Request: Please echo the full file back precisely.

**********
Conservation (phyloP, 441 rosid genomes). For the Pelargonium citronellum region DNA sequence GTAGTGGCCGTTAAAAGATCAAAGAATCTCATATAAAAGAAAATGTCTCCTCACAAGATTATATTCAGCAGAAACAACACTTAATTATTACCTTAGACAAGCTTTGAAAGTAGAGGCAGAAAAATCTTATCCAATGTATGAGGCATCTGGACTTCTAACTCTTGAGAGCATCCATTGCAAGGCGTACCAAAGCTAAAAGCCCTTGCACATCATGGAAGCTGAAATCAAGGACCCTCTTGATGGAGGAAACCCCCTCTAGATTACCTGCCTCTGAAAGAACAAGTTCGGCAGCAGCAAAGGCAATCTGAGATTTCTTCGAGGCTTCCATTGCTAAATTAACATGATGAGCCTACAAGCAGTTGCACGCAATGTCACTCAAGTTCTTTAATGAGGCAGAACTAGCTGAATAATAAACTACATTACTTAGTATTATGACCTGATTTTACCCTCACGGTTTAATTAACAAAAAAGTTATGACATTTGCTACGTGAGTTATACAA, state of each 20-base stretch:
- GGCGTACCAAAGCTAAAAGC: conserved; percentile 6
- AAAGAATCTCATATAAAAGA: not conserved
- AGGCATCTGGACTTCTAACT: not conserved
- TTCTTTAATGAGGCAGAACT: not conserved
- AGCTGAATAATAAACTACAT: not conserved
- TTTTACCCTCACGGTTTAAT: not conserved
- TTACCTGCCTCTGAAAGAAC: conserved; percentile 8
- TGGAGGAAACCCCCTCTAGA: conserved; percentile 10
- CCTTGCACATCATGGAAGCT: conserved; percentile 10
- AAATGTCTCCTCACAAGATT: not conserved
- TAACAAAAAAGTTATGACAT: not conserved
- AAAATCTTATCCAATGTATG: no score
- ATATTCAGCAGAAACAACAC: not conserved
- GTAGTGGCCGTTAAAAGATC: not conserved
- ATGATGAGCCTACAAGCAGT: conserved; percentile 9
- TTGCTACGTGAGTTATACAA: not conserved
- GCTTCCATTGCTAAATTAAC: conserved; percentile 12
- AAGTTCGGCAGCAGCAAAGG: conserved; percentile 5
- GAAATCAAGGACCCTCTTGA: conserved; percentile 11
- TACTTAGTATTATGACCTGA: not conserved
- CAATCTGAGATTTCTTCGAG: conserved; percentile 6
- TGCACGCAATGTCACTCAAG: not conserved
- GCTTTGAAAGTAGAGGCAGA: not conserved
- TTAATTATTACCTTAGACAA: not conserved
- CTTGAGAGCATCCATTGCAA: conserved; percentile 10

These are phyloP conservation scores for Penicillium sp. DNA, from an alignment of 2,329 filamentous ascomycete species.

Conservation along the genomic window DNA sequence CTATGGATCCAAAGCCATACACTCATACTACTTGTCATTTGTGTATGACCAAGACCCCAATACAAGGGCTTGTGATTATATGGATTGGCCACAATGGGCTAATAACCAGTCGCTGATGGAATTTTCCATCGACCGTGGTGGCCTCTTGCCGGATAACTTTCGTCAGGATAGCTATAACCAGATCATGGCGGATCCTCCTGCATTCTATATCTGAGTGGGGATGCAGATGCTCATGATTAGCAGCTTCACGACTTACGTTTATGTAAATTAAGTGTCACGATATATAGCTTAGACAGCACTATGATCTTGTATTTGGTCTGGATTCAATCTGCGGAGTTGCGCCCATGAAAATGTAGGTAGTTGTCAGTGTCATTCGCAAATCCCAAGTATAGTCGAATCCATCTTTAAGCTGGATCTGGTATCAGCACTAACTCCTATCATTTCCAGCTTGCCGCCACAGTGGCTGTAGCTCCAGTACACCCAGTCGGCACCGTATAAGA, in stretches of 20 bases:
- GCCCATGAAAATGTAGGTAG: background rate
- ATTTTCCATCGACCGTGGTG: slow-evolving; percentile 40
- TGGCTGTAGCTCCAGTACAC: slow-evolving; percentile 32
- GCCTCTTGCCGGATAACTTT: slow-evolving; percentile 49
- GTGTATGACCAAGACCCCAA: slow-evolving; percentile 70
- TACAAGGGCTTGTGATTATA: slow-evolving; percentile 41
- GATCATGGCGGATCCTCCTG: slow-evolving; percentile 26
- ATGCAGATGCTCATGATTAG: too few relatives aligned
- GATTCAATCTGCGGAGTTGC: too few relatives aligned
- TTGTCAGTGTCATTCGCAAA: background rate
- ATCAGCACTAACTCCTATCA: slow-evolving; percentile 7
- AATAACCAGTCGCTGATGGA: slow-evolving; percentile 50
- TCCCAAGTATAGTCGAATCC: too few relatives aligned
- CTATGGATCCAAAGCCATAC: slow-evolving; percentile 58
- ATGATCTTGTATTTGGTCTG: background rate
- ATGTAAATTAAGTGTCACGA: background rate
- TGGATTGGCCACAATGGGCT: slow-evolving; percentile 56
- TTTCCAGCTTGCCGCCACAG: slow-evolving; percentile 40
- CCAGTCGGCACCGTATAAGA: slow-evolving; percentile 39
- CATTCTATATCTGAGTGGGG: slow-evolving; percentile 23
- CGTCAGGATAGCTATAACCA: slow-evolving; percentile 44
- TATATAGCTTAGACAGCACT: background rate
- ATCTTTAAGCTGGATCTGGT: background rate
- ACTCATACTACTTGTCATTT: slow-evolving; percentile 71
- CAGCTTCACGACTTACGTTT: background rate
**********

Conservation (phyloP, 441 rosid genomes). For the Pelargonium citronellum region DNA sequence GTAGTGGCCGTTAAAAGATCAAAGAATCTCATATAAAAGAAAATGTCTCCTCACAAGATTATATTCAGCAGAAACAACACTTAATTATTACCTTAGACAAGCTTTGAAAGTAGAGGCAGAAAAATCTTATCCAATGTATGAGGCATCTGGACTTCTAACTCTTGAGAGCATCCATTGCAAGGCGTACCAAAGCTAAAAGCCCTTGCACATCATGGAAGCTGAAATCAAGGACCCTCTTGATGGAGGAAACCCCCTCTAGATTACCTGCCTCTGAAAGAACAAGTTCGGCAGCAGCAAAGGCAATCTGAGATTTCTTCGAGGCTTCCATTGCTAAATTAACATGATGAGCCTACAAGCAGTTGCACGCAATGTCACTCAAGTTCTTTAATGAGGCAGAACTAGCTGAATAATAAACTACATTACTTAGTATTATGACCTGATTTTACCCTCACGGTTTAATTAACAAAAAAGTTATGACATTTGCTACGTGAGTTATACAA, state of each 20-base stretch:
- GGCGTACCAAAGCTAAAAGC: conserved; percentile 6
- AAAGAATCTCATATAAAAGA: not conserved
- AGGCATCTGGACTTCTAACT: not conserved
- TTCTTTAATGAGGCAGAACT: not conserved
- AGCTGAATAATAAACTACAT: not conserved
- TTTTACCCTCACGGTTTAAT: not conserved
- TTACCTGCCTCTGAAAGAAC: conserved; percentile 8
- TGGAGGAAACCCCCTCTAGA: conserved; percentile 10
- CCTTGCACATCATGGAAGCT: conserved; percentile 10
- AAATGTCTCCTCACAAGATT: not conserved
- TAACAAAAAAGTTATGACAT: not conserved
- AAAATCTTATCCAATGTATG: no score
- ATATTCAGCAGAAACAACAC: not conserved
- GTAGTGGCCGTTAAAAGATC: not conserved
- ATGATGAGCCTACAAGCAGT: conserved; percentile 9
- TTGCTACGTGAGTTATACAA: not conserved
- GCTTCCATTGCTAAATTAAC: conserved; percentile 12
- AAGTTCGGCAGCAGCAAAGG: conserved; percentile 5
- GAAATCAAGGACCCTCTTGA: conserved; percentile 11
- TACTTAGTATTATGACCTGA: not conserved
- CAATCTGAGATTTCTTCGAG: conserved; percentile 6
- TGCACGCAATGTCACTCAAG: not conserved
- GCTTTGAAAGTAGAGGCAGA: not conserved
- TTAATTATTACCTTAGACAA: not conserved
- CTTGAGAGCATCCATTGCAA: conserved; percentile 10

These are phyloP conservation scores for Penicillium sp. DNA, from an alignment of 2,329 filamentous ascomycete species.

Conservation along the genomic window DNA sequence CTATGGATCCAAAGCCATACACTCATACTACTTGTCATTTGTGTATGACCAAGACCCCAATACAAGGGCTTGTGATTATATGGATTGGCCACAATGGGCTAATAACCAGTCGCTGATGGAATTTTCCATCGACCGTGGTGGCCTCTTGCCGGATAACTTTCGTCAGGATAGCTATAACCAGATCATGGCGGATCCTCCTGCATTCTATATCTGAGTGGGGATGCAGATGCTCATGATTAGCAGCTTCACGACTTACGTTTATGTAAATTAAGTGTCACGATATATAGCTTAGACAGCACTATGATCTTGTATTTGGTCTGGATTCAATCTGCGGAGTTGCGCCCATGAAAATGTAGGTAGTTGTCAGTGTCATTCGCAAATCCCAAGTATAGTCGAATCCATCTTTAAGCTGGATCTGGTATCAGCACTAACTCCTATCATTTCCAGCTTGCCGCCACAGTGGCTGTAGCTCCAGTACACCCAGTCGGCACCGTATAAGA, in stretches of 20 bases:
- GCCCATGAAAATGTAGGTAG: background rate
- ATTTTCCATCGACCGTGGTG: slow-evolving; percentile 40
- TGGCTGTAGCTCCAGTACAC: slow-evolving; percentile 32
- GCCTCTTGCCGGATAACTTT: slow-evolving; percentile 49
- GTGTATGACCAAGACCCCAA: slow-evolving; percentile 70
- TACAAGGGCTTGTGATTATA: slow-evolving; percentile 41
- GATCATGGCGGATCCTCCTG: slow-evolving; percentile 26
- ATGCAGATGCTCATGATTAG: too few relatives aligned
- GATTCAATCTGCGGAGTTGC: too few relatives aligned
- TTGTCAGTGTCATTCGCAAA: background rate
- ATCAGCACTAACTCCTATCA: slow-evolving; percentile 7
- AATAACCAGTCGCTGATGGA: slow-evolving; percentile 50
- TCCCAAGTATAGTCGAATCC: too few relatives aligned
- CTATGGATCCAAAGCCATAC: slow-evolving; percentile 58
- ATGATCTTGTATTTGGTCTG: background rate
- ATGTAAATTAAGTGTCACGA: background rate
- TGGATTGGCCACAATGGGCT: slow-evolving; percentile 56
- TTTCCAGCTTGCCGCCACAG: slow-evolving; percentile 40
- CCAGTCGGCACCGTATAAGA: slow-evolving; percentile 39
- CATTCTATATCTGAGTGGGG: slow-evolving; percentile 23
- CGTCAGGATAGCTATAACCA: slow-evolving; percentile 44
- TATATAGCTTAGACAGCACT: background rate
- ATCTTTAAGCTGGATCTGGT: background rate
- ACTCATACTACTTGTCATTT: slow-evolving; percentile 71
- CAGCTTCACGACTTACGTTT: background rate